Niyo: Michigan offense, Shea Patterson have much to prove in Big Ten opener
Ann Arbor — The question was a simple one. The answer was, too.
How far does Michigan quarterback Shea Patterson think the Wolverines are from showing just what their ballyhooed offense really can do?
Patterson, fresh off the practice field as he met with reporters Tuesday night, smiled at the query and then faked counting on his fingers. One … two … three …
“What is it, like, three-and-a-half or four days until the game?” he deadpanned, referring to Saturday’s Big Ten opener at No. 13 Wisconsin. “I think we will in about three or four days.”
So, no, it sure doesn’t sound as if Patterson shares any of the concerns that others outside Schembechler Hall have raised about the 11th-ranked Wolverines’ offensive struggles early this season.
For starters, he said, “We’re not gonna apologize for being 2-0.”
And though he won’t say it, some of this probably was inevitable, what with Michigan unveiling a new spread offense this fall with a first-time play-caller in coordinator Josh Gattis. Throw in a few unscripted setbacks, including an oblique injury Patterson suffered on the first play of the season opener against Middle Tennessee State, and some of the stumbling and fumbling around is understandable.
Asked what he took away from those nonconference games, Patterson shrugged, “Learning, learning and more learning.”
But as for what’s next, with Michigan coming off a bye week and heading to Madison to face the Badgers, who have yet to allow a point this season, well, Patterson isn’t the only one counting the days.
“Yeah, we’re looking to go out there and make a statement,” he said, echoing the sentiments shared by some of his teammates Monday. “It’s as simple as that.”
A year ago, it certainly was, as Michigan began its so-called “Revenge Tour” with a 38-13 rout of Wisconsin in Ann Arbor in mid-October. The Wolverines piled up 320 rushing yards that night — including an 81-yard keeper from the quarterback that set up Michigan’s first score — and afterward Patterson referred to it as a “statement game.”
“We didn’t just win,” he said then. “We kind of dominated them.”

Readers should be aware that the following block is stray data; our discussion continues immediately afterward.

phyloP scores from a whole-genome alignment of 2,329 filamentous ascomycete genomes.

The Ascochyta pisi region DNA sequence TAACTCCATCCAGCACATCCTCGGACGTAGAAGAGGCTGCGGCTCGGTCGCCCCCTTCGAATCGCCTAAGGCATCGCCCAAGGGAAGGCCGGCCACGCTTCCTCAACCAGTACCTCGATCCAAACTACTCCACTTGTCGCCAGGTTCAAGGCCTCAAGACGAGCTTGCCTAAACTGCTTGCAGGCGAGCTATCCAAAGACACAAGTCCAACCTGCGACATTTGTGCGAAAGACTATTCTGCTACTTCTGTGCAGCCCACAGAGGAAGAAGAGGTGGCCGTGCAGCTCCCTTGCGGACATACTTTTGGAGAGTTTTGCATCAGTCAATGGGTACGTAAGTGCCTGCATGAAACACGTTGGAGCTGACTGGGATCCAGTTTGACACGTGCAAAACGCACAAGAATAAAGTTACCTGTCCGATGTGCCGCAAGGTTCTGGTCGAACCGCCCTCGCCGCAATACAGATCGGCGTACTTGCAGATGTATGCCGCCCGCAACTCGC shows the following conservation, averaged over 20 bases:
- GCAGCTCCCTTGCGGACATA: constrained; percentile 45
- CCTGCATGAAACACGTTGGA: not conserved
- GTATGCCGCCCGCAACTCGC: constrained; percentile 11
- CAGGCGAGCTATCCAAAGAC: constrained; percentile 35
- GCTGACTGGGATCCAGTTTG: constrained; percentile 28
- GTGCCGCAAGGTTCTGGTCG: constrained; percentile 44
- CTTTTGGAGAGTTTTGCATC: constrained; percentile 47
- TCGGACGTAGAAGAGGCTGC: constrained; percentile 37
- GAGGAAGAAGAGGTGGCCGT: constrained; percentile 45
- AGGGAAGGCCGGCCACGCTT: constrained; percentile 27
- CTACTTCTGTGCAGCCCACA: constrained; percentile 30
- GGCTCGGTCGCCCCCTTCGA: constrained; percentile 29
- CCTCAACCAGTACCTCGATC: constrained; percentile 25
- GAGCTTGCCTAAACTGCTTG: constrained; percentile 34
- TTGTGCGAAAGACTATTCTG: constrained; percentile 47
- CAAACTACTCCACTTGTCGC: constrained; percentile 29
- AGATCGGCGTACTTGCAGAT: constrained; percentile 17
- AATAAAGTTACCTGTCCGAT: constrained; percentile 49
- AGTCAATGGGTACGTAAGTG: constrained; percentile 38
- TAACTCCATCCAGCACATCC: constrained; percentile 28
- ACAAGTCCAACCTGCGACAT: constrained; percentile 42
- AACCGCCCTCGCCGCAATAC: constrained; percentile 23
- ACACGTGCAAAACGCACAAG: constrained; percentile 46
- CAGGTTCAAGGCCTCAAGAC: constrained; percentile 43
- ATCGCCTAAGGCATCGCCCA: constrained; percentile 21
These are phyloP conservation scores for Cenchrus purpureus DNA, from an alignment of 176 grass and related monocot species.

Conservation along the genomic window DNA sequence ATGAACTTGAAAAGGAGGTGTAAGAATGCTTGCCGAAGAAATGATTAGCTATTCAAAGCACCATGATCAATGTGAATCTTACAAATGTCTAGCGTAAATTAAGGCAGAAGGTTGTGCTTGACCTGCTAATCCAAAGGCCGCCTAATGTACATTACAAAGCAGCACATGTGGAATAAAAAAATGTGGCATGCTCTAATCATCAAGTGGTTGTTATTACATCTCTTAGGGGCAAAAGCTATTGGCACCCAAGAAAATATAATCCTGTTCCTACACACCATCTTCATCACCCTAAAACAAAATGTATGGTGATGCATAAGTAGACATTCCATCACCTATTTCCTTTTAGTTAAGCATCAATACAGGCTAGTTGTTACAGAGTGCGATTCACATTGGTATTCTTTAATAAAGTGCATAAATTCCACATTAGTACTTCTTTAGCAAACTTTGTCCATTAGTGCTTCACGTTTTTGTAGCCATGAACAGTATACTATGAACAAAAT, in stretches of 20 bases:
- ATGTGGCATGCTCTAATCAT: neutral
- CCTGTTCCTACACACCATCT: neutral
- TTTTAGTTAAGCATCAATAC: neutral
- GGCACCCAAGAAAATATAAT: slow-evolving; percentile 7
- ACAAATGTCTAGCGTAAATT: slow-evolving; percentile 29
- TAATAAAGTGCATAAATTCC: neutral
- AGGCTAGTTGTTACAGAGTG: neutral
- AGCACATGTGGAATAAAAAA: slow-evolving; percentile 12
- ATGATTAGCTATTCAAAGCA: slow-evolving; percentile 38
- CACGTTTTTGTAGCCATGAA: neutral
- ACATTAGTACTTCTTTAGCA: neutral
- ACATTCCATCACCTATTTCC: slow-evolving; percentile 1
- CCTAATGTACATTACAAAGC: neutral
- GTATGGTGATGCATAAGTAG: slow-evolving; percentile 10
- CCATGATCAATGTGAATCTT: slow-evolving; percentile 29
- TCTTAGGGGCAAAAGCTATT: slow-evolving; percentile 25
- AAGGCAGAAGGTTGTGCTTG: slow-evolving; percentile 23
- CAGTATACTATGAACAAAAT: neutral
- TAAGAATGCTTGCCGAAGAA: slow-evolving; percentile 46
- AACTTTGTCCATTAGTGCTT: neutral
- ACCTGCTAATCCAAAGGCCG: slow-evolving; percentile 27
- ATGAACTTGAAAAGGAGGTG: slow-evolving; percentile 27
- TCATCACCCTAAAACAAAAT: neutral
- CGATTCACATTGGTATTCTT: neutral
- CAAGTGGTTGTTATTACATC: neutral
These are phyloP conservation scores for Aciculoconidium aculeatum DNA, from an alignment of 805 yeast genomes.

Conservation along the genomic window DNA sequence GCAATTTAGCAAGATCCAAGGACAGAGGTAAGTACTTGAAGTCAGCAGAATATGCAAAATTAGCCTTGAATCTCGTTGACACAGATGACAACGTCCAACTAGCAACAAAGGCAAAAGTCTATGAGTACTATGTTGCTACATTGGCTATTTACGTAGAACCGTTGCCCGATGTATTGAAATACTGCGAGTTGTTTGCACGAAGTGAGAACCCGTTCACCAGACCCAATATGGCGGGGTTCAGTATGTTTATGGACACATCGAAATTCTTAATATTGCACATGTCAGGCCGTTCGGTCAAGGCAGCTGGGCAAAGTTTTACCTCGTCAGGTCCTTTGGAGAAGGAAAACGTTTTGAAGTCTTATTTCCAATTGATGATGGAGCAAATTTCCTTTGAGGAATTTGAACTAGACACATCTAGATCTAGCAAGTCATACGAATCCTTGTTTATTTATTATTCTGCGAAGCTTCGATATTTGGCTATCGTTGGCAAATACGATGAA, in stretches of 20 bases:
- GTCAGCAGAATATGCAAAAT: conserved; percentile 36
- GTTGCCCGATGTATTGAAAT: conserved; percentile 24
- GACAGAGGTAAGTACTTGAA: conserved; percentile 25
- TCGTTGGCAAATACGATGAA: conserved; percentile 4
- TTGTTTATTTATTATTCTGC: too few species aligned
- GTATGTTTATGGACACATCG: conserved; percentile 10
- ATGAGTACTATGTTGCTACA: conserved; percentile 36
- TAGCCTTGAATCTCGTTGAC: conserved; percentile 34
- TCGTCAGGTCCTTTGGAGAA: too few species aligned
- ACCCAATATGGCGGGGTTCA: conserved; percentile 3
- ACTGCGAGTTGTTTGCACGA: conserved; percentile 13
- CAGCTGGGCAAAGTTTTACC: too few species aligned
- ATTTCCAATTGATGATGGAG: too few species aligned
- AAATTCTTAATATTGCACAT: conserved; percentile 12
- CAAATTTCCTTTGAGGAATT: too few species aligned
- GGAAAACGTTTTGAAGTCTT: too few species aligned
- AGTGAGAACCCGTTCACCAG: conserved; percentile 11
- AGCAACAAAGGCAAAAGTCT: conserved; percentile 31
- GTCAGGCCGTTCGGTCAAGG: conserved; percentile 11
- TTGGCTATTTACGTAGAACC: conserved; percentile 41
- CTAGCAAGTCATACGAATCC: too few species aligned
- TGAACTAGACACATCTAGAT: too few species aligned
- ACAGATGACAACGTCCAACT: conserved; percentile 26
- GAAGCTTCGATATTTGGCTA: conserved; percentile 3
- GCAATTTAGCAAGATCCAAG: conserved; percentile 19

No one’s expecting an encore of that Saturday at Camp Randall Stadium, where Michigan hasn’t won since 2001 and where Patterson & Co. actually will be a slight underdog this time around, according to the oddsmakers.
But more to the point, no one is quite sure what to expect from Patterson, who after a strong first-half performance in the opener hasn’t looked all that comfortable in an offense that everyone insists is ideally-suited for his game.
The senior has completed 62.1 percent of his passes through two games, but he’s averaging just 7.1 yards per attempt.
And while he has yet to throw an interception, Patterson has fumbled four times, losing three of them — matching the Wolverines’ team total for all of last season. He also has been sacked six times, and perhaps not coincidentally, his pocket poise was lacking in the double-overtime win against Army.
How much of that can be blamed on the injury? Patterson wasn’t using it as an excuse, though he admitted Tuesday oblique injuries are “no fun” and “it did kind of wear on me a little bit.”
Whatever the case, he says he’s healthy now and “ready to go, 100 percent,” something his teammates say is evident on the practice field.
“For sure,” senior tight end Nick Eubanks said. “We knew that was gonna happen. He’s just doing Shea things, being himself again. And we’re glad to see that.”
Facing the enemy
But now it’s time to see what this offense really can be. The “speed in space” Gattis promised has mostly spun its wheels thus far. And as rival-turned-analyst Urban Meyer noted this week, it’s time for that to change: “They gotta start doing what they said they were going to do,” the former Ohio State coach told Fox Sports Radio, “and that’s playing space — they’re not doing that yet.”
They’re certainly not doing enough of it, and the second-half grind against Army looked nothing like what’d been advertised. An opponent was practically daring Michigan to throw quick screens to the likes of Nico Collins and Tarik Black and the Wolverines politely declined. Other plays that were there for the taking either fell incomplete or simply fell apart as Patterson left the pocket too early, at times, and penalties and drops happened too often.
“If you watch the tape like we did,” senior lineman Ben Bredeson said, “the explosive plays were all there,”
Standing here Tuesday night, Patterson was saying much the same.
The goal, he said, is “to reach our full potential. Obviously, we haven’t the last two weeks.” And to do that, he added, “it all starts with me.”
That means eliminating the mistakes — Patterson joked about sleeping with a football at night to cure the fumbling issue — particularly in a noisy environment that’ll affect all those shotgun snaps and up-tempo plans.
But it also means making better snap decisions in the pocket, and better reads, giving Michigan’s skill-position talent the chance to shine.
“It’s just going out there and playing with confidence and letting it loose,” Patterson said. “Because at the end of the day, we feel the only people that can stop us is us.”
In just a few days, he’s eager to show everyone they’re right.